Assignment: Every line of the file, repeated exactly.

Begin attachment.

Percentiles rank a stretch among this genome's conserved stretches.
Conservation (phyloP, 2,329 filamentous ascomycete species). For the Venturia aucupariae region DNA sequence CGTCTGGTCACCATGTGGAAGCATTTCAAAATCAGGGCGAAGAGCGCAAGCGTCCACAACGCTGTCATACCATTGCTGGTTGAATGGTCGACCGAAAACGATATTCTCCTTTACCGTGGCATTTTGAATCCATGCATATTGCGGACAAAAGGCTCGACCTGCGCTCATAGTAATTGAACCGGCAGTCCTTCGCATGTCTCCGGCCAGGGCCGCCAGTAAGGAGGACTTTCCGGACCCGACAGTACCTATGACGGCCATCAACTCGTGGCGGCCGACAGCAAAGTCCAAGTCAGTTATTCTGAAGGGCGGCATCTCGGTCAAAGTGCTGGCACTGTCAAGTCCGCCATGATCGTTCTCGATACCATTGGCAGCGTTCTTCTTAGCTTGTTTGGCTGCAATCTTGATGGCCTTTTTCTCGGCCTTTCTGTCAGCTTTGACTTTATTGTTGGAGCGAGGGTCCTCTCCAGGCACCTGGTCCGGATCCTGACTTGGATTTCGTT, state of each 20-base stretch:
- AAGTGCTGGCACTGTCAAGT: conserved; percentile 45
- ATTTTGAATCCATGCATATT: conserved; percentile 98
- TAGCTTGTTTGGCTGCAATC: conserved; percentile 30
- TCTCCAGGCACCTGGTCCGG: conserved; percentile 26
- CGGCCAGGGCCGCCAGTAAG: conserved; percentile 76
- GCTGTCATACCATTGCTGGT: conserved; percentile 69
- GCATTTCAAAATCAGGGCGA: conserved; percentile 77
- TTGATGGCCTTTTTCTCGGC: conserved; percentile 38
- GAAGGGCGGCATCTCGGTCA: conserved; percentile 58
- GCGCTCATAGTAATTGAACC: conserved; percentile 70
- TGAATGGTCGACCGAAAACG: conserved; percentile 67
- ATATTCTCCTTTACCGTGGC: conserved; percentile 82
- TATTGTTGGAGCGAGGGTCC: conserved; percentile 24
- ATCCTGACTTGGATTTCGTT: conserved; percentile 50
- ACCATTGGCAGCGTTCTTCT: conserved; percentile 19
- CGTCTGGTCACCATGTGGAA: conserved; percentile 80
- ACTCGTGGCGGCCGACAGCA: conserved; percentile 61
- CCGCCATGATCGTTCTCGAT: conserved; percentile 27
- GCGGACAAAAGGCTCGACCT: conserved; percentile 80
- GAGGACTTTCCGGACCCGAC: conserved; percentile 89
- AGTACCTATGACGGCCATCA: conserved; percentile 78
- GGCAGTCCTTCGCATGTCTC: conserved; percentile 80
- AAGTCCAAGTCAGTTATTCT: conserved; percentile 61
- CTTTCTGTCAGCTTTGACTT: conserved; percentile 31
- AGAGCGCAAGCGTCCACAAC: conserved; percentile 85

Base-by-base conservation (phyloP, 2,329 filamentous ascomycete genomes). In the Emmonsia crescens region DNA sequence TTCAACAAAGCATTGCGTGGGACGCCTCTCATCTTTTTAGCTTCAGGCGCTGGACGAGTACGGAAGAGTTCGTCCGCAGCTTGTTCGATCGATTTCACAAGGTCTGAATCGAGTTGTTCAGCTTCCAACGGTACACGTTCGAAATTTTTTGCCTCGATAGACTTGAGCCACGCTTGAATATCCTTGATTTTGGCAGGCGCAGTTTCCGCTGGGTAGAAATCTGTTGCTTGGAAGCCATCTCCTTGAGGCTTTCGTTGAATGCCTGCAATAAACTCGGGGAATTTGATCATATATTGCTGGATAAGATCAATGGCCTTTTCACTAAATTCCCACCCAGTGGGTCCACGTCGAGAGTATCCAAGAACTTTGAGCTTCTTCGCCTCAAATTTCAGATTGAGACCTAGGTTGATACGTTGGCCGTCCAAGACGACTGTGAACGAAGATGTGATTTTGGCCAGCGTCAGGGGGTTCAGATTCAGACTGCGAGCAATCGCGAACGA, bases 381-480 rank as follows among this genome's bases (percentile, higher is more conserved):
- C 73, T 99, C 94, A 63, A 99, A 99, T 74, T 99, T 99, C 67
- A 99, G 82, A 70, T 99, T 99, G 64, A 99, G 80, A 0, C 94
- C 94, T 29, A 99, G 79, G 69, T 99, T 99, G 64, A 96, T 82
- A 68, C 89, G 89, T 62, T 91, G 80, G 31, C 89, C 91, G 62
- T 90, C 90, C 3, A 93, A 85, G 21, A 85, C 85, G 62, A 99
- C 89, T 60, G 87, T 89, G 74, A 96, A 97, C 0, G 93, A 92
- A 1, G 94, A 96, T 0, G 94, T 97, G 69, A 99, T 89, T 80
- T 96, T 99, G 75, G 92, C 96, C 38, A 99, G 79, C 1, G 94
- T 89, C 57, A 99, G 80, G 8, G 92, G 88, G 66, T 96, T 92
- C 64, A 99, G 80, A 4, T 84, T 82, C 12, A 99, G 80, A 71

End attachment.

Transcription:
Percentiles rank a stretch among this genome's conserved stretches.
Conservation (phyloP, 2,329 filamentous ascomycete species). For the Venturia aucupariae region DNA sequence CGTCTGGTCACCATGTGGAAGCATTTCAAAATCAGGGCGAAGAGCGCAAGCGTCCACAACGCTGTCATACCATTGCTGGTTGAATGGTCGACCGAAAACGATATTCTCCTTTACCGTGGCATTTTGAATCCATGCATATTGCGGACAAAAGGCTCGACCTGCGCTCATAGTAATTGAACCGGCAGTCCTTCGCATGTCTCCGGCCAGGGCCGCCAGTAAGGAGGACTTTCCGGACCCGACAGTACCTATGACGGCCATCAACTCGTGGCGGCCGACAGCAAAGTCCAAGTCAGTTATTCTGAAGGGCGGCATCTCGGTCAAAGTGCTGGCACTGTCAAGTCCGCCATGATCGTTCTCGATACCATTGGCAGCGTTCTTCTTAGCTTGTTTGGCTGCAATCTTGATGGCCTTTTTCTCGGCCTTTCTGTCAGCTTTGACTTTATTGTTGGAGCGAGGGTCCTCTCCAGGCACCTGGTCCGGATCCTGACTTGGATTTCGTT, state of each 20-base stretch:
- AAGTGCTGGCACTGTCAAGT: conserved; percentile 45
- ATTTTGAATCCATGCATATT: conserved; percentile 98
- TAGCTTGTTTGGCTGCAATC: conserved; percentile 30
- TCTCCAGGCACCTGGTCCGG: conserved; percentile 26
- CGGCCAGGGCCGCCAGTAAG: conserved; percentile 76
- GCTGTCATACCATTGCTGGT: conserved; percentile 69
- GCATTTCAAAATCAGGGCGA: conserved; percentile 77
- TTGATGGCCTTTTTCTCGGC: conserved; percentile 38
- GAAGGGCGGCATCTCGGTCA: conserved; percentile 58
- GCGCTCATAGTAATTGAACC: conserved; percentile 70
- TGAATGGTCGACCGAAAACG: conserved; percentile 67
- ATATTCTCCTTTACCGTGGC: conserved; percentile 82
- TATTGTTGGAGCGAGGGTCC: conserved; percentile 24
- ATCCTGACTTGGATTTCGTT: conserved; percentile 50
- ACCATTGGCAGCGTTCTTCT: conserved; percentile 19
- CGTCTGGTCACCATGTGGAA: conserved; percentile 80
- ACTCGTGGCGGCCGACAGCA: conserved; percentile 61
- CCGCCATGATCGTTCTCGAT: conserved; percentile 27
- GCGGACAAAAGGCTCGACCT: conserved; percentile 80
- GAGGACTTTCCGGACCCGAC: conserved; percentile 89
- AGTACCTATGACGGCCATCA: conserved; percentile 78
- GGCAGTCCTTCGCATGTCTC: conserved; percentile 80
- AAGTCCAAGTCAGTTATTCT: conserved; percentile 61
- CTTTCTGTCAGCTTTGACTT: conserved; percentile 31
- AGAGCGCAAGCGTCCACAAC: conserved; percentile 85

Base-by-base conservation (phyloP, 2,329 filamentous ascomycete genomes). In the Emmonsia crescens region DNA sequence TTCAACAAAGCATTGCGTGGGACGCCTCTCATCTTTTTAGCTTCAGGCGCTGGACGAGTACGGAAGAGTTCGTCCGCAGCTTGTTCGATCGATTTCACAAGGTCTGAATCGAGTTGTTCAGCTTCCAACGGTACACGTTCGAAATTTTTTGCCTCGATAGACTTGAGCCACGCTTGAATATCCTTGATTTTGGCAGGCGCAGTTTCCGCTGGGTAGAAATCTGTTGCTTGGAAGCCATCTCCTTGAGGCTTTCGTTGAATGCCTGCAATAAACTCGGGGAATTTGATCATATATTGCTGGATAAGATCAATGGCCTTTTCACTAAATTCCCACCCAGTGGGTCCACGTCGAGAGTATCCAAGAACTTTGAGCTTCTTCGCCTCAAATTTCAGATTGAGACCTAGGTTGATACGTTGGCCGTCCAAGACGACTGTGAACGAAGATGTGATTTTGGCCAGCGTCAGGGGGTTCAGATTCAGACTGCGAGCAATCGCGAACGA, bases 381-480 rank as follows among this genome's bases (percentile, higher is more conserved):
- C 73, T 99, C 94, A 63, A 99, A 99, T 74, T 99, T 99, C 67
- A 99, G 82, A 70, T 99, T 99, G 64, A 99, G 80, A 0, C 94
- C 94, T 29, A 99, G 79, G 69, T 99, T 99, G 64, A 96, T 82
- A 68, C 89, G 89, T 62, T 91, G 80, G 31, C 89, C 91, G 62
- T 90, C 90, C 3, A 93, A 85, G 21, A 85, C 85, G 62, A 99
- C 89, T 60, G 87, T 89, G 74, A 96, A 97, C 0, G 93, A 92
- A 1, G 94, A 96, T 0, G 94, T 97, G 69, A 99, T 89, T 80
- T 96, T 99, G 75, G 92, C 96, C 38, A 99, G 79, C 1, G 94
- T 89, C 57, A 99, G 80, G 8, G 92, G 88, G 66, T 96, T 92
- C 64, A 99, G 80, A 4, T 84, T 82, C 12, A 99, G 80, A 71